Since Twin Peaks, dozens of serial dramas have come and gone, and the only ones that have somewhat managed to work through the challenges of the format are 24 and Lost, both of which are sprinting toward their series finales. They’ve succeeded for different reasons. Fox’s 24 made serial drama work by never giving the audience enough time to stop and breathe, let alone mount a counterargument to the nonstop twists, double-crosses, and improvised torture sessions. But 24, as serial dramas go, was always a relatively low-risk investment for a viewer. Every season has been as close to a reboot as possible, and all you really need to know is that there’s this counterterrorist agent named Jack Bauer (Kiefer Sutherland) and that if you have information he wants, you’d best hope there are no car batteries nearby. Lost, meanwhile, is arguably the most ambitious narrative in television history, a sprawling genre epic with dozens of characters, a bottomless bag of narrative trickery and lots of Big Ideas. If the Lost finale succeeds at satisfying even most of its audience, it’ll be the first time a show of its kind has maintained its creative and financial viability long enough to even have a resolution with integrity.
For media professionals—actors, comics, writers, producers, reporters, editors—life is a continuing struggle to trade up. They start at the margins of the business, as stringers and errand runners, and out-hustle their colleagues in the Darwinian race for the big chair on the big set. The ultimate prize is the post with the most eyeballs, the most viewers, the most subscribers, and the largest paychecks. But in the past decade, because of demographic shifts and long-term media trends, these king-of-the-hill jobs have become a sort of career poison.
The reason we pay attention to Beck is that he both comforts and flatters his audience; he makes them feel good, and good about themselves. And by “them” I mean the two groups that obsess over Beck the most: tea partiers and liberals. Tea partiers are driven by the belief that the America that elected Barack Obama isn’t their America, and Beck comforts them by telling them they’re right: that the America they love, the America they now feel so distant from, the America of faith and the Founders and some sort of idyllic Leave It to Beaver past, is still there, waiting to be awakened from Obama’s evil spell. And he flatters them by saying that the coastal elites are too stupid or too lazy to figure out what’s really going on; only his loyal viewers are perceptive enough to see the truth and, ultimately, to save the nation. In other words, Beck makes the tea partiers feel, as Hofstadter put it, as if they are “the Elect, wholly good, abominably persecuted, yet assured of ultimate triumph,” which is better than feeling disenfranchised, marginalized, and looked down upon.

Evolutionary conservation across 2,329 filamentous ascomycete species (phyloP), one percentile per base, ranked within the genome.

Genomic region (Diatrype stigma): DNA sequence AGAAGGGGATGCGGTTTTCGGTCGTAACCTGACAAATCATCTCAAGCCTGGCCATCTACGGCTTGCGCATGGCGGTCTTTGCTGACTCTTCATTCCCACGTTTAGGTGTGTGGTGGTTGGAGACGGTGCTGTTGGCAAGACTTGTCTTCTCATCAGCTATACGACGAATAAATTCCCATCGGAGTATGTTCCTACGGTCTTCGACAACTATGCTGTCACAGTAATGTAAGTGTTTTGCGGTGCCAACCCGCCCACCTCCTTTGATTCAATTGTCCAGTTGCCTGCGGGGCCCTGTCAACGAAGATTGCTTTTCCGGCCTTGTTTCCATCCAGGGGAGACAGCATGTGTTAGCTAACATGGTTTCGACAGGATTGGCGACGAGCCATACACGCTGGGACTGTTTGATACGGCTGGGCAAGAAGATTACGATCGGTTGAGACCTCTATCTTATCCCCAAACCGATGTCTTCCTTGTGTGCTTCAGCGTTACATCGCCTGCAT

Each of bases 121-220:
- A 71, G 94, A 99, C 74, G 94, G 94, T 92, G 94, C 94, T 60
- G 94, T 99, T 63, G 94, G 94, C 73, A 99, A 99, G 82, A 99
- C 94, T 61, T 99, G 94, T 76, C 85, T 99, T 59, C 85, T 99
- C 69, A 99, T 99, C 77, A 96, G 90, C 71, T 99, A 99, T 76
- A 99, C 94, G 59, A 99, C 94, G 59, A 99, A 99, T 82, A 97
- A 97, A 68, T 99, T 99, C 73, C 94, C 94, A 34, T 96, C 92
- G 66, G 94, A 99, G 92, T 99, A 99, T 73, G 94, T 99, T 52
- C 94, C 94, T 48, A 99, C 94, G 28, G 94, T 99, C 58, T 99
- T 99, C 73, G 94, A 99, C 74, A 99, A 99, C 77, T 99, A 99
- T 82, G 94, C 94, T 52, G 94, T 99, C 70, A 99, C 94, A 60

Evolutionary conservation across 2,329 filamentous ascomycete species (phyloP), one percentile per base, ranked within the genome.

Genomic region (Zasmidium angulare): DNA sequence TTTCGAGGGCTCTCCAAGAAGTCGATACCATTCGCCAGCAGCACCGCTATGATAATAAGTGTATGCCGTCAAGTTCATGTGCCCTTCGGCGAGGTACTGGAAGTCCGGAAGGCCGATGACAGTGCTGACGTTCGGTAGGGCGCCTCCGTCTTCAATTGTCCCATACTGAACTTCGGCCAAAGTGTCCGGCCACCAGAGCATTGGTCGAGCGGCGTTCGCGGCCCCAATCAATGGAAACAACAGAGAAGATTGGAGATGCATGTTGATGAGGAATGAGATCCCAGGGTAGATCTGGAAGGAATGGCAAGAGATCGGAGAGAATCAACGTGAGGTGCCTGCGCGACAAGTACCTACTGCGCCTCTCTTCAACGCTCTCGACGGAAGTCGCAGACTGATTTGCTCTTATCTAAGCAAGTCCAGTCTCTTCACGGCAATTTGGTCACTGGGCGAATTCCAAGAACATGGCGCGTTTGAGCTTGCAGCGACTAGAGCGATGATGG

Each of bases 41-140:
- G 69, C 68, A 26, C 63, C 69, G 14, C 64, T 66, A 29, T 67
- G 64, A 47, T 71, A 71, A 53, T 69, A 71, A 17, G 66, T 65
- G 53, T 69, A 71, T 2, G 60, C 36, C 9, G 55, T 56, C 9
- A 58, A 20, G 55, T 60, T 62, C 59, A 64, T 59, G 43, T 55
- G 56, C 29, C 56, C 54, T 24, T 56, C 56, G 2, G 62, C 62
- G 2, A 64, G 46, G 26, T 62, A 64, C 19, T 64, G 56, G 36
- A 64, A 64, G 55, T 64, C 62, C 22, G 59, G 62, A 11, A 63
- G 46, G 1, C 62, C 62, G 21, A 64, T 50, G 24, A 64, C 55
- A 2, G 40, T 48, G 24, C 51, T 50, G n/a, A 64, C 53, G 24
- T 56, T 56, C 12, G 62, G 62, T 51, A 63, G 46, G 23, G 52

For liberals, Beck serves a similar purpose. In an era of massive problems and extreme change—the Great Recession, the health-care overhaul, etc.—liberals can avoid the difficult question of whether Obama is leading America in the right direction by simply telling themselves that the only alternative would be someone like Glenn Beck: hyperbolic, demagogic, irrational, and slightly unhinged—just like all conservatives. This is comforting. And by choosing to argue against Beck’s patently absurd insinuations instead of, say, the legitimate policy proposals of someone like Rep. Paul Ryan—the progressive fact-checking site Media Matters posts about 15 anti-Beck items a day—liberals can flatter themselves into believing they’re smarter and better informed than anyone who happens to disagree with them.
If god is indeed in the details, then David Simon will someday make a most promising candidate for beatification. Simon has already come as close to living sainthood as a keyboard can get you. With The Wire, he created a dystopian simulacrum of Baltimore so sprawling and ambitious that it’s often (and justifiably) called the best television show ever made. His affinity for obsessively researched detail and his authenticity-über-alles ethos stem from his abiding love of journalism—before TV, he was a reporter at The Baltimore Sun—which is all about respecting people’s stories enough to get them right. Treme, Simon’s latest drama, is proof that you can get everything just right, and still not get it quite right.
The problem with South Park now is that being first across the finish line has become part of the brand. Whereas once the show’s creators swiftly turned around topical episodes because they could, now the South Park team is expeced to seize on the news.